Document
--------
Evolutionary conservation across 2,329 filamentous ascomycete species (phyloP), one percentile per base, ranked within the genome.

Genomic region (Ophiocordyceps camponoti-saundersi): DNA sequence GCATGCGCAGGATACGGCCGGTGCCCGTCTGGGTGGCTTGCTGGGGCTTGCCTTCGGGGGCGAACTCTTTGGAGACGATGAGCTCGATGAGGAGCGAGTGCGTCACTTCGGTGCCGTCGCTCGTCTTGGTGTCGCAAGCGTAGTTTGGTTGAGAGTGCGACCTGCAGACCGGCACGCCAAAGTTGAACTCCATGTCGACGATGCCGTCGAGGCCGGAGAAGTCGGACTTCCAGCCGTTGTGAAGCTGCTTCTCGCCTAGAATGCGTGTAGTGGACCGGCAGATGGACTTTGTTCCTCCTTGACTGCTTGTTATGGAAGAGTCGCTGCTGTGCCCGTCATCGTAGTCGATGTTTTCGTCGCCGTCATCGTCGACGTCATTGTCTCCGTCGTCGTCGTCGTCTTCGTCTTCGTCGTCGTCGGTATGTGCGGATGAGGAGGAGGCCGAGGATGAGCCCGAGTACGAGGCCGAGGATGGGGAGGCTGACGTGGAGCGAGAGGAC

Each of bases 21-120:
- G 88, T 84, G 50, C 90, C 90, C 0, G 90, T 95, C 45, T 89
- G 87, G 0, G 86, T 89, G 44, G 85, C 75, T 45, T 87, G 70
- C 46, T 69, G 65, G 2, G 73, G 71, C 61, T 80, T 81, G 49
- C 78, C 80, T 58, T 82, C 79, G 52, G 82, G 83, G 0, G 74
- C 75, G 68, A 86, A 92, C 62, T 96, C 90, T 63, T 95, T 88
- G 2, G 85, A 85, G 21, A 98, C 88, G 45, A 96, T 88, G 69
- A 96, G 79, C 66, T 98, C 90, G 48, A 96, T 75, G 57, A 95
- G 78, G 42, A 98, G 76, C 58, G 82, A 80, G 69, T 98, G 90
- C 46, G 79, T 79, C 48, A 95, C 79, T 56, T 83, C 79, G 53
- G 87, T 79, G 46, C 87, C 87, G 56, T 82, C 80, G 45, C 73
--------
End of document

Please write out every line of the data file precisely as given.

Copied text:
Evolutionary conservation across 2,329 filamentous ascomycete species (phyloP), one percentile per base, ranked within the genome.

Genomic region (Ophiocordyceps camponoti-saundersi): DNA sequence GCATGCGCAGGATACGGCCGGTGCCCGTCTGGGTGGCTTGCTGGGGCTTGCCTTCGGGGGCGAACTCTTTGGAGACGATGAGCTCGATGAGGAGCGAGTGCGTCACTTCGGTGCCGTCGCTCGTCTTGGTGTCGCAAGCGTAGTTTGGTTGAGAGTGCGACCTGCAGACCGGCACGCCAAAGTTGAACTCCATGTCGACGATGCCGTCGAGGCCGGAGAAGTCGGACTTCCAGCCGTTGTGAAGCTGCTTCTCGCCTAGAATGCGTGTAGTGGACCGGCAGATGGACTTTGTTCCTCCTTGACTGCTTGTTATGGAAGAGTCGCTGCTGTGCCCGTCATCGTAGTCGATGTTTTCGTCGCCGTCATCGTCGACGTCATTGTCTCCGTCGTCGTCGTCGTCTTCGTCTTCGTCGTCGTCGGTATGTGCGGATGAGGAGGAGGCCGAGGATGAGCCCGAGTACGAGGCCGAGGATGGGGAGGCTGACGTGGAGCGAGAGGAC

Each of bases 21-120:
- G 88, T 84, G 50, C 90, C 90, C 0, G 90, T 95, C 45, T 89
- G 87, G 0, G 86, T 89, G 44, G 85, C 75, T 45, T 87, G 70
- C 46, T 69, G 65, G 2, G 73, G 71, C 61, T 80, T 81, G 49
- C 78, C 80, T 58, T 82, C 79, G 52, G 82, G 83, G 0, G 74
- C 75, G 68, A 86, A 92, C 62, T 96, C 90, T 63, T 95, T 88
- G 2, G 85, A 85, G 21, A 98, C 88, G 45, A 96, T 88, G 69
- A 96, G 79, C 66, T 98, C 90, G 48, A 96, T 75, G 57, A 95
- G 78, G 42, A 98, G 76, C 58, G 82, A 80, G 69, T 98, G 90
- C 46, G 79, T 79, C 48, A 95, C 79, T 56, T 83, C 79, G 53
- G 87, T 79, G 46, C 87, C 87, G 56, T 82, C 80, G 45, C 73